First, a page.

Tuesday, 26 April 2011

How the new shadow harp works

Each of the four analogue inputs as a simple voltage divider.
5V is connected to one side of a light-dependent resistor (LDR), which is wired in series with a resistor to ground. The input signal is taken from between the two resistors.

As the user places their hand over the LDR, the resistance falls, causing the ratio between the two resistors to drop. This variable voltage is fed into an analogue pin, converted to a digital value (0-255) by the microcontroller's ADC hardware and compared to the last value read in.

Even when static, analogue input values tend to "drift" - i.e. float around, +/-1 or +/-2 (so a "constant" value of 128 may actually vary between 126 and 130 over time!)
To overcome this, we take a reading from the analogue pin, compare it to the previous value and if the difference is greater than 2, this represents a genuine change in resistance, which we then process.

In fact, depending on light levels, sometimes it is necessary to adjust this value to 4 or 5, to avoid cross-talk as the user places their hand in a position that influences to LDRs, next to each other. By making this threshold value a variable, we can allow the user to set their own "sensitivity" level for playing the instrument.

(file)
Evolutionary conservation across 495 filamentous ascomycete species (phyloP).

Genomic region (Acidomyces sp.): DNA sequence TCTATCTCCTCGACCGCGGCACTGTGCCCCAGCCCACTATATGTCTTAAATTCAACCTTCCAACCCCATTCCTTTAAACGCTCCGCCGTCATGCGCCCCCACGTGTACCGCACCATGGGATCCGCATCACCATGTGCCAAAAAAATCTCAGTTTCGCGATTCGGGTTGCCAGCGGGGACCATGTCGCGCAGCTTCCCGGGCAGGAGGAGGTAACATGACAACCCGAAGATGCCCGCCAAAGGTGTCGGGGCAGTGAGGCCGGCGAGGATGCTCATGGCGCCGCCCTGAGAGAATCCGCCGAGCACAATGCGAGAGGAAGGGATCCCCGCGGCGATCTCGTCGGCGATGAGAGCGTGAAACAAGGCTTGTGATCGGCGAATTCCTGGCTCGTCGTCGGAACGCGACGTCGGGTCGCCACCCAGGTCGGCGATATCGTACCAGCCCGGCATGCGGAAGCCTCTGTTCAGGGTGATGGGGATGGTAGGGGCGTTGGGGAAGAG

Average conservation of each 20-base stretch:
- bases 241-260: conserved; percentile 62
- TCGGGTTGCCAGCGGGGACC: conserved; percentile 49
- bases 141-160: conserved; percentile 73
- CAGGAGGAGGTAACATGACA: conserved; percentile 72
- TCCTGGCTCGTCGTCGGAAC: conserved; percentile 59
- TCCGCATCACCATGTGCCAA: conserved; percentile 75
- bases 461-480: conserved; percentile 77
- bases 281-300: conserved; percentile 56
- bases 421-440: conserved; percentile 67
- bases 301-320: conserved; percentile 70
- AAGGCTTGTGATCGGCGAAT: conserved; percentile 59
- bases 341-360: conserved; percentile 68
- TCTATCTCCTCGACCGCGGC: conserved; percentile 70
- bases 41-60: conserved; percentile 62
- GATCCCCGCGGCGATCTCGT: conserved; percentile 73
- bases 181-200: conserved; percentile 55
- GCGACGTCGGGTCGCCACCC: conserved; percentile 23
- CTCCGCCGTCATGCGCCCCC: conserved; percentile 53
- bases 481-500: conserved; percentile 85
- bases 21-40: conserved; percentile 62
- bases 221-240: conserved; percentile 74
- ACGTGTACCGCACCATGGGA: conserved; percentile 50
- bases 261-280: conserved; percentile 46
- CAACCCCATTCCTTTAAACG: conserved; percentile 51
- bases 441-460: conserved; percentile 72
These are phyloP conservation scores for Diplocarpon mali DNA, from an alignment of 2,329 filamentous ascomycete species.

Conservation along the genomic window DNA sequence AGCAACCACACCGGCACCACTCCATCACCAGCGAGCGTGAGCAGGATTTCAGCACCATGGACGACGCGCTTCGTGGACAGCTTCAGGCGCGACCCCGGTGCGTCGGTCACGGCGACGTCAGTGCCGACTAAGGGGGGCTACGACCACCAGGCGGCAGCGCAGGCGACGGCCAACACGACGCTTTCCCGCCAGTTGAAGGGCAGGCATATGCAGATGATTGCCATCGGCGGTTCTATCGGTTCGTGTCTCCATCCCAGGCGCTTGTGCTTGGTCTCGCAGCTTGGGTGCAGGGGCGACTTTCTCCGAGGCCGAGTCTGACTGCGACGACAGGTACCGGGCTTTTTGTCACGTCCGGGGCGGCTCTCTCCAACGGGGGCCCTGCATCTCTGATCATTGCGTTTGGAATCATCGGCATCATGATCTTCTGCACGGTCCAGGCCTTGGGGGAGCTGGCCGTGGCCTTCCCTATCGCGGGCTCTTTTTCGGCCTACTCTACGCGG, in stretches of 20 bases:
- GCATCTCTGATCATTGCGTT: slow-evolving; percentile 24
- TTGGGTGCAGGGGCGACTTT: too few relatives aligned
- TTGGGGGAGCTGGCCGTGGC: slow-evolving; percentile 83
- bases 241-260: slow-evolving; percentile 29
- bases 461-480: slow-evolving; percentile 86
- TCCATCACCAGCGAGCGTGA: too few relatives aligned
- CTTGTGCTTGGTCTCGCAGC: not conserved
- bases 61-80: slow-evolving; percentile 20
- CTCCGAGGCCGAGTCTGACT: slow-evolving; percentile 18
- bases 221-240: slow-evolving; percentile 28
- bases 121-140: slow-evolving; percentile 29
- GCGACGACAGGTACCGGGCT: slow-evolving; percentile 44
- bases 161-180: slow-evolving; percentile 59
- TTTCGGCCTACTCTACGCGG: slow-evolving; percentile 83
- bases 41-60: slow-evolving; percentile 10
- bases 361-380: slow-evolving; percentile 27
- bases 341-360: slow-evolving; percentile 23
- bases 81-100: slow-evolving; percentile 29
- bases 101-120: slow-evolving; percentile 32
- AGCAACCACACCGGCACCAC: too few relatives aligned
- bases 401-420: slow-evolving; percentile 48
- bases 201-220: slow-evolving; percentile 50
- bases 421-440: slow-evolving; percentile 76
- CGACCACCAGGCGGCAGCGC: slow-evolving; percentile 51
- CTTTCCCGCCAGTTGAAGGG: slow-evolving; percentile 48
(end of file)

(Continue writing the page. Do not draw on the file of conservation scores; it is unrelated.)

In indoor lighting, the LDR inputs typically read around 220.
When you place your hand over an input tube, this value drops to around 205.
Sometimes neighbouring LDR values drop when you place your hand over an input - by setting the sensitivity to 8, in this case, only the sensor with a hand above it actually triggers an input signal.

Triggering inputs is quite simple - if an input value is falling compared to its previous value, this represents the presence of a hand above the input.
When the input value is constant, the hand is still present. When the value is rising, this is the user removing their hand away from the input.

Using Oshonsoft's hidterm DLL and an 8-byte USB buffer, we can send the raw input values AND the trigger values (0 or 1) for four inputs at a time: